Neural trauma, such as traumatic brain injury or stroke, results in a vigorous inflammatory response at and near the site of injury, with cytokine production by endogenous glial cells and invading immune cells. Little is known of the effect that these cytokines have on neural stem cell function. Here we examine the effects of two inflammatory cytokines, interferon-gamma (IFN gamma) and tumour necrosis factor-alpha (TNFalpha), on adult neural stem cells. Neural stem cells grown in the presence of either cytokine failed to generate neurospheres. Cytotoxicity assays showed that TNF alpha but not IFN gamma was toxic to the neural stem cells under proliferative conditions. Under differentiating conditions, neither cytokine was toxic; however, IFN gamma enhanced neuronal differentiation, rapidly increasing beta III-tubulin positive cell numbers 3-4 fold and inhibiting astrocyte generation. Furthermore, neurite outgrowth and the number of neurites per neuron was enhanced in cells differentiated in the presence of IFN gamma. Therefore, both inflammatory cytokines examined have substantial, but different effects on neural stem cell function and suggests that regulation of the inflammatory environment following brain injury may influence the ability of neural stem cells to repair the damage.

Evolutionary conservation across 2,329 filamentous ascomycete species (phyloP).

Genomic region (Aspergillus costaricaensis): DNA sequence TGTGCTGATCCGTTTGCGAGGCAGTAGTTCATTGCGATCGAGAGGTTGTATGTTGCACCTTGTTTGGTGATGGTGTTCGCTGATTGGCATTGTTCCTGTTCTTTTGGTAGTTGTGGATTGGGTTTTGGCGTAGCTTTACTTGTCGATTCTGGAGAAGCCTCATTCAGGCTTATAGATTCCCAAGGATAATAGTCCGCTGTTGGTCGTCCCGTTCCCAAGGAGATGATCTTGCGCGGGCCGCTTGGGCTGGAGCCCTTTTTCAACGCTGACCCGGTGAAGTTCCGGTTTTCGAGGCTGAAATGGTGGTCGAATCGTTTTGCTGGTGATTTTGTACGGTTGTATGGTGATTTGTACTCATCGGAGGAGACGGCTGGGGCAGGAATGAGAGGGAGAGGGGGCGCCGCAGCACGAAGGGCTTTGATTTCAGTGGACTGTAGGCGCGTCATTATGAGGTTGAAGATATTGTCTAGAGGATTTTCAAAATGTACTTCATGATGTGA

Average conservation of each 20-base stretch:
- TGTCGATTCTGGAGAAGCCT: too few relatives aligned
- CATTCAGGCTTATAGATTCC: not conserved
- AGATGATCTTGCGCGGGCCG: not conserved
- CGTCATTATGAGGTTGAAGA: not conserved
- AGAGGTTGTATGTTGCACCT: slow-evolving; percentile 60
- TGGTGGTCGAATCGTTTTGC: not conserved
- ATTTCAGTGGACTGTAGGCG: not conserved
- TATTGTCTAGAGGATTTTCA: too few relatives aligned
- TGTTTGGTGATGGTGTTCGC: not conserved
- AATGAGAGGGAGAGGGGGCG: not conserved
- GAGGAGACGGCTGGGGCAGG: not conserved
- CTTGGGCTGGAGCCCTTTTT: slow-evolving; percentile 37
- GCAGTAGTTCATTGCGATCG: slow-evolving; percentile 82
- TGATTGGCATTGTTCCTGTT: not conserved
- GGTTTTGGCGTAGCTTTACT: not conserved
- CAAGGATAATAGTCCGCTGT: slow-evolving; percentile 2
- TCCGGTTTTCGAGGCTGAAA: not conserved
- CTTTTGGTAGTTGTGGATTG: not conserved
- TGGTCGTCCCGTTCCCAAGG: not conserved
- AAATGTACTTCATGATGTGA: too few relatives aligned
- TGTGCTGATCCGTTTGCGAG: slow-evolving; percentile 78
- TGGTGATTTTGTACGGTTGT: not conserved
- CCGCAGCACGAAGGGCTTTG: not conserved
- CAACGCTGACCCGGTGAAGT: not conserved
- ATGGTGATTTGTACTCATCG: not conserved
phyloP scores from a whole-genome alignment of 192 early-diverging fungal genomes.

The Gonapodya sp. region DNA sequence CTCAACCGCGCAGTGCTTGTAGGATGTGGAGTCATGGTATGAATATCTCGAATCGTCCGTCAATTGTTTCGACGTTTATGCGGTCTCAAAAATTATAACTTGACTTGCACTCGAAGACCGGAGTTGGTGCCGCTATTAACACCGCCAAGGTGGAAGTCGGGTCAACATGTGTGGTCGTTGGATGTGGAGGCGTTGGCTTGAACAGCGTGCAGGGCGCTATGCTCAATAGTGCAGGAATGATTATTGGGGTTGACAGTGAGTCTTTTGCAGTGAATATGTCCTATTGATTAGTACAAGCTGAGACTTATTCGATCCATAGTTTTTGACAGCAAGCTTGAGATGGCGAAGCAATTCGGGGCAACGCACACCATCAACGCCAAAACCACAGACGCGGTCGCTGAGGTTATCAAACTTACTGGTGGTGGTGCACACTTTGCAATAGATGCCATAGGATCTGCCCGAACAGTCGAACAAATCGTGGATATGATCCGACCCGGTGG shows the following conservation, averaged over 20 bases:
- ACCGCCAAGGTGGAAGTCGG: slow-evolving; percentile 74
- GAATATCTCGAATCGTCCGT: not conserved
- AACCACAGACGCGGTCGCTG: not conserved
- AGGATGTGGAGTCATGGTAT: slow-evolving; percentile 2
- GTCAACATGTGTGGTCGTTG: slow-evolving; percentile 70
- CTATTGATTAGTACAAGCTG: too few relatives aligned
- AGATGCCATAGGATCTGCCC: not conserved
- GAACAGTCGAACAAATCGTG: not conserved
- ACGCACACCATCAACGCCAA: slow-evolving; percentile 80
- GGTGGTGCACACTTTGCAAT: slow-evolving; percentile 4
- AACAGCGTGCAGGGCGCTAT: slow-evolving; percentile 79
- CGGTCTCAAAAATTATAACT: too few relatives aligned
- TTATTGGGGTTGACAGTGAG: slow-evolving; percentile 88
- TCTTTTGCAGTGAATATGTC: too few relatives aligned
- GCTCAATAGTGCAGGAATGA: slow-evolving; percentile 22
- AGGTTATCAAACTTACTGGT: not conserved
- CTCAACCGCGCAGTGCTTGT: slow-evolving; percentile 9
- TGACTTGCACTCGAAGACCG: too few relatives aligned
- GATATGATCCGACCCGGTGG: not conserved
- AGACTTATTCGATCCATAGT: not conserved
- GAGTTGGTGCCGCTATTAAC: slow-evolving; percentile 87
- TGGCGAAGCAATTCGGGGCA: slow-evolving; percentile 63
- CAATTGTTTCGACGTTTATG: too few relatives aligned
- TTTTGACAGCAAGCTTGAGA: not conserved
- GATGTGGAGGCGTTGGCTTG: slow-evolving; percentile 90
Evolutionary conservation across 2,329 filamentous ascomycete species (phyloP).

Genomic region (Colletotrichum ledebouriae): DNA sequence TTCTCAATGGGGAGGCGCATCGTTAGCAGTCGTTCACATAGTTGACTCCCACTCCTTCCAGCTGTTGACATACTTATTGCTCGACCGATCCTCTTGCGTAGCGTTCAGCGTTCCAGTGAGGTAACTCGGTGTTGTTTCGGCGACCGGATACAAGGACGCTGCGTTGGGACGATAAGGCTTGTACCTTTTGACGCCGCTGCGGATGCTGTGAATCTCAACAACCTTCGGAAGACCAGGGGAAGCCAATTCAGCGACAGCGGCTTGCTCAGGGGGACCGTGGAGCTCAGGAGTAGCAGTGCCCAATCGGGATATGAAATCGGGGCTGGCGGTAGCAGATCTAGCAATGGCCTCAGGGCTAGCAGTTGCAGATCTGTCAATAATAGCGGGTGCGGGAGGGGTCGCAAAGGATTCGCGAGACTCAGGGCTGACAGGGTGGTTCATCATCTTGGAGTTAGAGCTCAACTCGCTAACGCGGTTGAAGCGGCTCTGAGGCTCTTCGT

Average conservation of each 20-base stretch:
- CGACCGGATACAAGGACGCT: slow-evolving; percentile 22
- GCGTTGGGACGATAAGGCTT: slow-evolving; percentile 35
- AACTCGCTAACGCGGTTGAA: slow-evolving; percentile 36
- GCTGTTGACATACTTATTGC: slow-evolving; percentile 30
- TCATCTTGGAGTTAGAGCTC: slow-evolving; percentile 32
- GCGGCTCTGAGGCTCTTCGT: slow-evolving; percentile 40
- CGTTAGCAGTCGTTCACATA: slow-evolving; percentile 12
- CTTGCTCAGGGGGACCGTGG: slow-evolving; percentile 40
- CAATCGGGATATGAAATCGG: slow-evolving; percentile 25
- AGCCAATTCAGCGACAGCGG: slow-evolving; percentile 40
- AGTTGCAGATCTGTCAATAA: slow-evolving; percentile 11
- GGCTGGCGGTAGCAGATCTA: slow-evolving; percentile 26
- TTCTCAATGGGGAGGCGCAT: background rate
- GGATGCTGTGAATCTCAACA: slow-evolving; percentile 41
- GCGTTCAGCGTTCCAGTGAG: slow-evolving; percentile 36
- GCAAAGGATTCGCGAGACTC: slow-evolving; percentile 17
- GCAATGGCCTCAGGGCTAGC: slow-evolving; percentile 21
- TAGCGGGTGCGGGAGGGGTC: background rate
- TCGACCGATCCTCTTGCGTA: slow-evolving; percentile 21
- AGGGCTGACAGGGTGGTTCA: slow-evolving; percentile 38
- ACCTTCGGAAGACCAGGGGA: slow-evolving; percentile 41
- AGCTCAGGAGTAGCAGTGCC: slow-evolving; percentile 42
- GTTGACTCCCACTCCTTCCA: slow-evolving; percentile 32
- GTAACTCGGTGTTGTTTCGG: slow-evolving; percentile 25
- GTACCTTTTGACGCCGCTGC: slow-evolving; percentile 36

|Pages (from-to)||171 - 177|
|Number of pages||7|
|Publication status||Published - 2004|